The onward march of vicarious liability: the Barclays Bank group litigation  Civ 1670
A group of 153 claimants have brought claims against Barclays as a result of alleged sexual assaults by the late Dr Gordon Bates between 1968 and 1984. The claimants had either applied for employment with the bank or were existing employees. In each case the bank required the claimants to attend a medical examination with Dr Bates in order to establish whether they were physically fit for employment and suitable for life assurance cover. The claimants attended Dr Bates at his home consulting room where they allege that the assaults took place.
Following a group litigation order there was a trial of the preliminary issue as to whether the bank could be vicariously liable for the alleged assaults. The bank contended that Dr Bates was an independent contractor. He was a schedule D taxpayer who submitted invoices to the bank for his work. He also provided similar services for other organisations. On that basis the bank’s argument was that the relationship between it and Dr Bates was not capable of giving rise to vicarious liability. By contrast, the claimants’ case was that they were obliged to attend an examination for the Bank’s benefit; that the bank organised and paid for the consultation; and that the bank’s logo appeared on the written report completed by Dr Bates.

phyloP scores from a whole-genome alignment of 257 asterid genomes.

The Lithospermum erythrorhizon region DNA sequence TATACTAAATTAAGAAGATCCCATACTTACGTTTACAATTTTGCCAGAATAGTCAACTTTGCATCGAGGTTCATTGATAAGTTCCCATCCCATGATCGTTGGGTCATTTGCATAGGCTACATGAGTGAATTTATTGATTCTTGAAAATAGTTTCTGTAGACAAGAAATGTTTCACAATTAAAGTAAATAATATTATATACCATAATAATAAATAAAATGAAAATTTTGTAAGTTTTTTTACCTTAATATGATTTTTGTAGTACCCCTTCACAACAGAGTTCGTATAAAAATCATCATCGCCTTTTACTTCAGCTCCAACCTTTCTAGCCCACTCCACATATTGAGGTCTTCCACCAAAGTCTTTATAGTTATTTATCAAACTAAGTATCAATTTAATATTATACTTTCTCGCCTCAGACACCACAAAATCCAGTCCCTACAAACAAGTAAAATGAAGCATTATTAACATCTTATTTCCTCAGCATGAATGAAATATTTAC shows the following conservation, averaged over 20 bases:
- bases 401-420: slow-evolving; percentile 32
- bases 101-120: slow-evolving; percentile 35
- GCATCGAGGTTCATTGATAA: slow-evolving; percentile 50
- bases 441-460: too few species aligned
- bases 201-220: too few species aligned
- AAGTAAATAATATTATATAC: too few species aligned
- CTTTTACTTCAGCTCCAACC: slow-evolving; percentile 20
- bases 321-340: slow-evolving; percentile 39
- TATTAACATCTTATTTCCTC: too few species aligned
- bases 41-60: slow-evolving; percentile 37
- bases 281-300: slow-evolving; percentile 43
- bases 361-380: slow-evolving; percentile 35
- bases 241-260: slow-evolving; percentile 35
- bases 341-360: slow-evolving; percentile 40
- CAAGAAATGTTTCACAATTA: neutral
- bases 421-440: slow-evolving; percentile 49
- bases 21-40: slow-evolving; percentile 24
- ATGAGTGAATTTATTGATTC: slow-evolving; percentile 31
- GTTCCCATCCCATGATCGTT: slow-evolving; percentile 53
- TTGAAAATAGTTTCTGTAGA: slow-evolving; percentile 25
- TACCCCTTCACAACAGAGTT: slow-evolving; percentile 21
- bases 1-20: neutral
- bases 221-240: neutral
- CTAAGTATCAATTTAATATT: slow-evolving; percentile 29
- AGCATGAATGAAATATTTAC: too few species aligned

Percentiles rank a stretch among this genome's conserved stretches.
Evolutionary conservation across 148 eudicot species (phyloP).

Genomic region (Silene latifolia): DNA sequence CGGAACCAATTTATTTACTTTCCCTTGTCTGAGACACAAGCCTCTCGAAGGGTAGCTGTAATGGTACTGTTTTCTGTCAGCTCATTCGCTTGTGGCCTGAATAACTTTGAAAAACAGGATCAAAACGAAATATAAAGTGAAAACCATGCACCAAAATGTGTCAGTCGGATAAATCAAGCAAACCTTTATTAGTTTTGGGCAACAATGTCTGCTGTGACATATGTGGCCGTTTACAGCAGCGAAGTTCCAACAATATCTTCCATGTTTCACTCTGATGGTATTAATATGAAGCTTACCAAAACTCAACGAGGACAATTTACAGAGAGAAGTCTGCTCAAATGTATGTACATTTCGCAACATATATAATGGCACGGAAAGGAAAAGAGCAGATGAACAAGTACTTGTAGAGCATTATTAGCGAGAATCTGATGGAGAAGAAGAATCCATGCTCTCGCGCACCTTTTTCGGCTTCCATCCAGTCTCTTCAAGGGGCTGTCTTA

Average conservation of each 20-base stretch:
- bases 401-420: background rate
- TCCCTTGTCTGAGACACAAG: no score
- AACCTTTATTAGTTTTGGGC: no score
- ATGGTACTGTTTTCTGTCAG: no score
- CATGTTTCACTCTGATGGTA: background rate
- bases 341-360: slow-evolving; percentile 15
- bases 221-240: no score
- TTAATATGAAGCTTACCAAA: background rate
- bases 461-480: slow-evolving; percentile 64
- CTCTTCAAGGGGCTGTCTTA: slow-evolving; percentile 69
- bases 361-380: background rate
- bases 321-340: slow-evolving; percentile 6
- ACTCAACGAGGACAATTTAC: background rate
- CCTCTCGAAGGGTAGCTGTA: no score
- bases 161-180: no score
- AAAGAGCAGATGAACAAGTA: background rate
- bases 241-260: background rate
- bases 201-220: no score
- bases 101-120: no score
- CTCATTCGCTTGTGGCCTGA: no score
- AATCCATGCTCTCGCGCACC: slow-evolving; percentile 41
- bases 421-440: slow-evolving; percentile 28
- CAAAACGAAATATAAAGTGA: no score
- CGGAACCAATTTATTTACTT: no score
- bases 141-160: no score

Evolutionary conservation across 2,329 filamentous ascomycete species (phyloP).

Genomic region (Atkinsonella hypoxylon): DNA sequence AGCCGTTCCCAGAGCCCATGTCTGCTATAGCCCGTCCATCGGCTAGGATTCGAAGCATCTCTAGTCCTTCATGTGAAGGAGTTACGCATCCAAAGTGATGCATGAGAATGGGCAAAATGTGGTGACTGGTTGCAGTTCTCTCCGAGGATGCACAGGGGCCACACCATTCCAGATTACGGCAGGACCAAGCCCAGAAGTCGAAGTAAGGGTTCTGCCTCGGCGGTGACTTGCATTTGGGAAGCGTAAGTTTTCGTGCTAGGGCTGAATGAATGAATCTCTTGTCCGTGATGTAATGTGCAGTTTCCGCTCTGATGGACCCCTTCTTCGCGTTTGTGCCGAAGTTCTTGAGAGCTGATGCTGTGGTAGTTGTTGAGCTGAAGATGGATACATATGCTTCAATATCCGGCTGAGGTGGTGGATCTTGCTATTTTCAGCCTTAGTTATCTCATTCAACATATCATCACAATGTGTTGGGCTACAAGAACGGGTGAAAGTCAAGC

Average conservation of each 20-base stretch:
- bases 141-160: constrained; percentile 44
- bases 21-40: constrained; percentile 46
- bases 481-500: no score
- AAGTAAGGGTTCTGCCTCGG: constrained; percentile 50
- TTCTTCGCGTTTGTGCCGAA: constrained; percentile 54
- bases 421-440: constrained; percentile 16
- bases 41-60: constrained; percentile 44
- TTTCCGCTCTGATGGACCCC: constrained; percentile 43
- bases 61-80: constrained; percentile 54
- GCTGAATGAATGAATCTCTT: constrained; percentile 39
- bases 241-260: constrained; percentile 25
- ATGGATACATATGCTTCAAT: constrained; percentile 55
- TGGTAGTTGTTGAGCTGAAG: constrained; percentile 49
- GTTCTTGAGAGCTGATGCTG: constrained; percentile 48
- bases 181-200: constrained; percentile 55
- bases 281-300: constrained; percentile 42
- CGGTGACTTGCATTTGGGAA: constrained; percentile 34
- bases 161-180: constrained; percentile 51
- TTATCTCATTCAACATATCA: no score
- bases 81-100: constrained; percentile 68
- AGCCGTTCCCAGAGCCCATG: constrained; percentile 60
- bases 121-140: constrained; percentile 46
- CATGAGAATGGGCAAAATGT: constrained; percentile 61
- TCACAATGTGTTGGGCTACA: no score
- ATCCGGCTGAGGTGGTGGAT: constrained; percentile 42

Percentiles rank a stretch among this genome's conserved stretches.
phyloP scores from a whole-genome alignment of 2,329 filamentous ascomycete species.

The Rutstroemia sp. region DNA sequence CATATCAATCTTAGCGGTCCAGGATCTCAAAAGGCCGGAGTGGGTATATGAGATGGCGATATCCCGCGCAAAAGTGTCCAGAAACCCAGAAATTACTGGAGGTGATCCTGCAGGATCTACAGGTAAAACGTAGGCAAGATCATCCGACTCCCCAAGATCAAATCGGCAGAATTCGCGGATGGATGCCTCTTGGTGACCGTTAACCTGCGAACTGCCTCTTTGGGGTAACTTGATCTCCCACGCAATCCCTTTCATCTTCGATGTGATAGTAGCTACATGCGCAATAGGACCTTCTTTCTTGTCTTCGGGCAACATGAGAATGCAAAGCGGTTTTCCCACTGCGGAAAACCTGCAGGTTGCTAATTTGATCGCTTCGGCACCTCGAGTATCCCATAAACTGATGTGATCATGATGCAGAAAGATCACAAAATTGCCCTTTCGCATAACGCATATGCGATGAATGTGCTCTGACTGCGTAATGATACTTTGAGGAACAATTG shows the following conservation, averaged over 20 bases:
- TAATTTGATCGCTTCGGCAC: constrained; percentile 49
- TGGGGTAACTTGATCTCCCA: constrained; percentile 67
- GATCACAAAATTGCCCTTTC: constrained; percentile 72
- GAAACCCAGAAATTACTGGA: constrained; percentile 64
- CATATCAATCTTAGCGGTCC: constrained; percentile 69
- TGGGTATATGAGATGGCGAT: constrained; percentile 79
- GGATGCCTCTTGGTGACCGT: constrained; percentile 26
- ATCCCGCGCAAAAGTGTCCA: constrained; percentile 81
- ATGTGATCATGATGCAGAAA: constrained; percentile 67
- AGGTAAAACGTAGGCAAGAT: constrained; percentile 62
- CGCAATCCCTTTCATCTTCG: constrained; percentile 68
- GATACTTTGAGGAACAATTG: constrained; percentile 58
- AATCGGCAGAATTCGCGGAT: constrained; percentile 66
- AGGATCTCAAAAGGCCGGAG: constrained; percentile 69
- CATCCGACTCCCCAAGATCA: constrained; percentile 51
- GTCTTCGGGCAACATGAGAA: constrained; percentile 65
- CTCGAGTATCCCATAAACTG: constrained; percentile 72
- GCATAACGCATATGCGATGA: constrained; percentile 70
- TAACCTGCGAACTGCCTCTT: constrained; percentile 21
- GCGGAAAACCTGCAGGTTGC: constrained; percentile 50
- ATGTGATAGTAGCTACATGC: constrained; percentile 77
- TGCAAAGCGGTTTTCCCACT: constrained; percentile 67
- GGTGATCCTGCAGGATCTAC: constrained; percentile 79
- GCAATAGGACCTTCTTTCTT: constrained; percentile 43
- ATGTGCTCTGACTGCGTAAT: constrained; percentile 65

The trial Judge considered the five criteria set out by Lord Reed in Cox v Ministry of Justice  UKSC 10 and found for the claimants on the basis of the following findings: (1) the Bank was more likely to have means to compensate the claimants than Dr Bates (he had died, his estate had been distributed and there was no relevant insurer); (2) the examinations were an activity that the claimants were required to undertake for the bank’s benefit; (3) Dr Bates was acting for the benefit of the Bank and accordingly was an integral part of the Bank’s business activity; (4) the bank had created the risk of sexual assault by requiring the claimants to attend this particular doctor at his home for an examination in accordance with a proforma containing the Barclays’ logo; (5) the fact that the examinations were not conducted at the bank’s premises did not preclude a finding that it had control over Dr Bates’ work. The existence of the proforma suggested that the bank had given Dr Bates directions as to the nature of the examination to be conducted and the questions to be asked.